OK, here’s a technical problem to solve. I’ve been chatting with one of the administrators of a very large website (if you guess, keep it to yourself) which, as part of its function, displays user-provided content in the middle of site-provided pages. For historical reasons, the user-provided content needs to allow scripts, Flash and other dynamic content. However, they want to prevent such content affecting “their” part of the page, above and below the user content, and performing malicious actions. Currently, this can be done using either script or CSS-positioning or both.
I suggested that in general, their problem was unsolvable, but that the industrial-strength way of getting such separation was to use an <iframe>. He told me that they’d tried that, but as scrollbars internal to the page were unacceptable, they’d had to try resizing the iframe dynamically using JS to eliminate the bars. This solution had run into technical difficulties, as explained in the following saga, some of which I don’t quite follow.
Currently in Gecko, as far as I can tell, if you don’t set a width and a height, <object> tags of type e.g. image/png size to their content. So why can’t (or why don’t) <object> tags of type text/html?
Here’s the story:
Here was the general process under which we went through to implement iframes:
The Problem: The users enter malicious content on the page that can overwrite our page content as well as steal cookies since it’s in the same domain.
Our proposed solution: We want to separate the user data on the page from our site content. The most esthetically clean way to do this was inside of an iframe that is automatically resized to avoid having embedded scrollbars which our user community would never be okay with.
- Any items with links, when clicked on only redirected the main page. We solved this issue for the most part, except for Applets, objects, etc… We would be willing to take this hit and force our developer community to change their code to support this. This is somewhere around 10-30% (the number is hard to calculate since it isn’t a part of the page, it’s a part of the code hosted elsewhere).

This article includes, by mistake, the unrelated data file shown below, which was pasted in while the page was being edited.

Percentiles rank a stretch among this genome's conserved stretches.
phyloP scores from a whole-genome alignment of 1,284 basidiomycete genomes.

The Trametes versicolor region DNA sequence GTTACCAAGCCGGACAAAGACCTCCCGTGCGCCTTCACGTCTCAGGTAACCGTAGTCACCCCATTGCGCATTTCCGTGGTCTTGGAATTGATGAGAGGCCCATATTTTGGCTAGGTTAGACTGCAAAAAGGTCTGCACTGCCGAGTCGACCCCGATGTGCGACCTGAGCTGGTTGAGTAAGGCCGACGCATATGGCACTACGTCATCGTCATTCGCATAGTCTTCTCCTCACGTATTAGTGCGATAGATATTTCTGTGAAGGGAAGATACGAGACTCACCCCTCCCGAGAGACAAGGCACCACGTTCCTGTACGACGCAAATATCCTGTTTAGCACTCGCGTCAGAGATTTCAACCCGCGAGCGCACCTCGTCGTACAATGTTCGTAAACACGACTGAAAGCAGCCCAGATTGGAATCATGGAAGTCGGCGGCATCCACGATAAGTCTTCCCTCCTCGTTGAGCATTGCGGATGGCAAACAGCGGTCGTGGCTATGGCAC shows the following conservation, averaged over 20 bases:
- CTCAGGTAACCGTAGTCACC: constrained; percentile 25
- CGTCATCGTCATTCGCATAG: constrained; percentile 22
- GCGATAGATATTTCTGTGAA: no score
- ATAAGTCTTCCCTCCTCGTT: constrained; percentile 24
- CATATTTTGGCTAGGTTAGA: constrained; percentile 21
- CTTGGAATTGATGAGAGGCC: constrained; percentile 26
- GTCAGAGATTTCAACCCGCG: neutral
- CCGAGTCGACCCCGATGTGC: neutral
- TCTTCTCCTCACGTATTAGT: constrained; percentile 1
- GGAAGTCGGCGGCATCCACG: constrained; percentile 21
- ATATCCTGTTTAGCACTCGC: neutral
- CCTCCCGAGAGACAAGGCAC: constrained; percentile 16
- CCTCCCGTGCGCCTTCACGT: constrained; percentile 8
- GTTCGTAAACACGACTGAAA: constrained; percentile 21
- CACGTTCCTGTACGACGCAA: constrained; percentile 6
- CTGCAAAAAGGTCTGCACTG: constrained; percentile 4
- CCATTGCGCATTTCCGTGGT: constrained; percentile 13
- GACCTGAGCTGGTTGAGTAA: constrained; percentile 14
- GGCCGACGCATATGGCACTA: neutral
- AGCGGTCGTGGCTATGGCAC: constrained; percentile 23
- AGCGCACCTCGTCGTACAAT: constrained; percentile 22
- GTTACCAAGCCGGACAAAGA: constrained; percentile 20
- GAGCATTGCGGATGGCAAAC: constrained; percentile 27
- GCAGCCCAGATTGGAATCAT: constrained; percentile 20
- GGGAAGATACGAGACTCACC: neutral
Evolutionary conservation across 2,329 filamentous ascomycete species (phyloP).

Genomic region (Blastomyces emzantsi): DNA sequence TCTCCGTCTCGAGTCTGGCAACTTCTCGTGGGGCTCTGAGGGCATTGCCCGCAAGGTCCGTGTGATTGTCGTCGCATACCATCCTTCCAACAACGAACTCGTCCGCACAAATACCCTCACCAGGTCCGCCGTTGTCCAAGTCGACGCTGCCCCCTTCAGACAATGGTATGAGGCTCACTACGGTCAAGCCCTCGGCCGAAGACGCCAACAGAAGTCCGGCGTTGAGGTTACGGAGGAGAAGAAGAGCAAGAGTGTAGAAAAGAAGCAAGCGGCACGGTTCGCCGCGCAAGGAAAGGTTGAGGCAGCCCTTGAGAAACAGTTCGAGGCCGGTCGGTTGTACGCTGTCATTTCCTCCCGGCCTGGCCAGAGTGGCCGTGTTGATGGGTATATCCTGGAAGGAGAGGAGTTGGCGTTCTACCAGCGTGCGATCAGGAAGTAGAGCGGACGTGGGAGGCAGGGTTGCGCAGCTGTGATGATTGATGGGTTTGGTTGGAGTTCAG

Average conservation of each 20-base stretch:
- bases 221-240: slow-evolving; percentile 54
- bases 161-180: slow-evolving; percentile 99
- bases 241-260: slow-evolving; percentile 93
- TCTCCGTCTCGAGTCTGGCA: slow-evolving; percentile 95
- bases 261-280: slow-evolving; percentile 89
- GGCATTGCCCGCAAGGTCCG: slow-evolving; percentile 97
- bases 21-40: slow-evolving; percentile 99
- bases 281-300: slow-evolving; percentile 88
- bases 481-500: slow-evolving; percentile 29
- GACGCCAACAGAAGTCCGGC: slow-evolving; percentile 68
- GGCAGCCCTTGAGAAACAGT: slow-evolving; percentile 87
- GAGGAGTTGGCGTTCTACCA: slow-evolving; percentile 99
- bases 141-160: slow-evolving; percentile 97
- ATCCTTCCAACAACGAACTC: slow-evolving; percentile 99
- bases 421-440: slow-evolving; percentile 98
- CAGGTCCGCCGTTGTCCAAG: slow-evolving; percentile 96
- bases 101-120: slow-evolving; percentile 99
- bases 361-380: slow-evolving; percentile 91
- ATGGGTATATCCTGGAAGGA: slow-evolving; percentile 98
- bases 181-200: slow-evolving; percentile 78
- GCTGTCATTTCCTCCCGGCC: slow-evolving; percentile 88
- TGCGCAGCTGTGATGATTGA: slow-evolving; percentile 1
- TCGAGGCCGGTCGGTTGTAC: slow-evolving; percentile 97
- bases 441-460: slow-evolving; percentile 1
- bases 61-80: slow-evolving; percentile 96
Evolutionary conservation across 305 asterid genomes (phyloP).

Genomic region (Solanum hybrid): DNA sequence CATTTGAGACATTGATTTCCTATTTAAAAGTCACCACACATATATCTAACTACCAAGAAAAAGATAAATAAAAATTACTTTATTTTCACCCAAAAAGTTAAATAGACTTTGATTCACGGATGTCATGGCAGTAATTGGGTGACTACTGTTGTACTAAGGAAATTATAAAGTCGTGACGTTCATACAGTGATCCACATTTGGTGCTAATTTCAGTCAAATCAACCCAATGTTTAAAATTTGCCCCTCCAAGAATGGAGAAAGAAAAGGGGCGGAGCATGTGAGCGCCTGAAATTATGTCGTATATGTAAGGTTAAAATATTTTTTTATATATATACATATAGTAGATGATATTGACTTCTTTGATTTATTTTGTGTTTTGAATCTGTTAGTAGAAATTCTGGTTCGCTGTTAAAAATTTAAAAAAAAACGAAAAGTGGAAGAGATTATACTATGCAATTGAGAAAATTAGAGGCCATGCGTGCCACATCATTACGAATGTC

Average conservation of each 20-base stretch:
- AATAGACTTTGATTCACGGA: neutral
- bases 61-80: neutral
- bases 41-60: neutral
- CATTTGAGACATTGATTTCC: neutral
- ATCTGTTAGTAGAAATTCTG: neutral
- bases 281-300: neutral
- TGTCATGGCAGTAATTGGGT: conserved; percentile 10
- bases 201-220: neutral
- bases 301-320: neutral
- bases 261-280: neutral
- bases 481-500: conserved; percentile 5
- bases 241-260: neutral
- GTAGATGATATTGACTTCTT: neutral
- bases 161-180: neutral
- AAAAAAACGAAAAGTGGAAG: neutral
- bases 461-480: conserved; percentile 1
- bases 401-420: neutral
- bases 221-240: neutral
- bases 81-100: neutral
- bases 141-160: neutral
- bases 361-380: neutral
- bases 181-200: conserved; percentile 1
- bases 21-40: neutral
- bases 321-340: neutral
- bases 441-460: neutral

You don’t support JS
</noscript> <— at this point it breaks our <noscript> block
More user content with tables, etc which breaks our code…
- It broke save-as in IE, which we don’t care about that much, but it was a big deal in certain countries, as users really like to save data to their desktops to prove that they saw it and agreed to whatever was said on the page. We can get around this issue by allowing a save-as friendly version that can only be linked to from our own page, but it’s less than ideal.
- Certain forms of popups still allowed some forms of overwriting (both Netscape and IE verified – although SP2 has fixed some of these issues since that time).
- When users resized during render time it became an issue because of the weird way in which the JS was written… it would be making assumptions about a size that was no longer accurate.
- It caused JS errors with pages that attempted to resize themselves.
- Browser support – with iframes and JS required for this to work it only supported ~90% of browsers.
Based on our discussion the right idea would be to have a different form of iframe that resizes to the size of the page it is calling to avoid the embedded scrollbar issue. If we could make this a standard we might even be able to get higher than the ~90% we found in #7 of the problems list.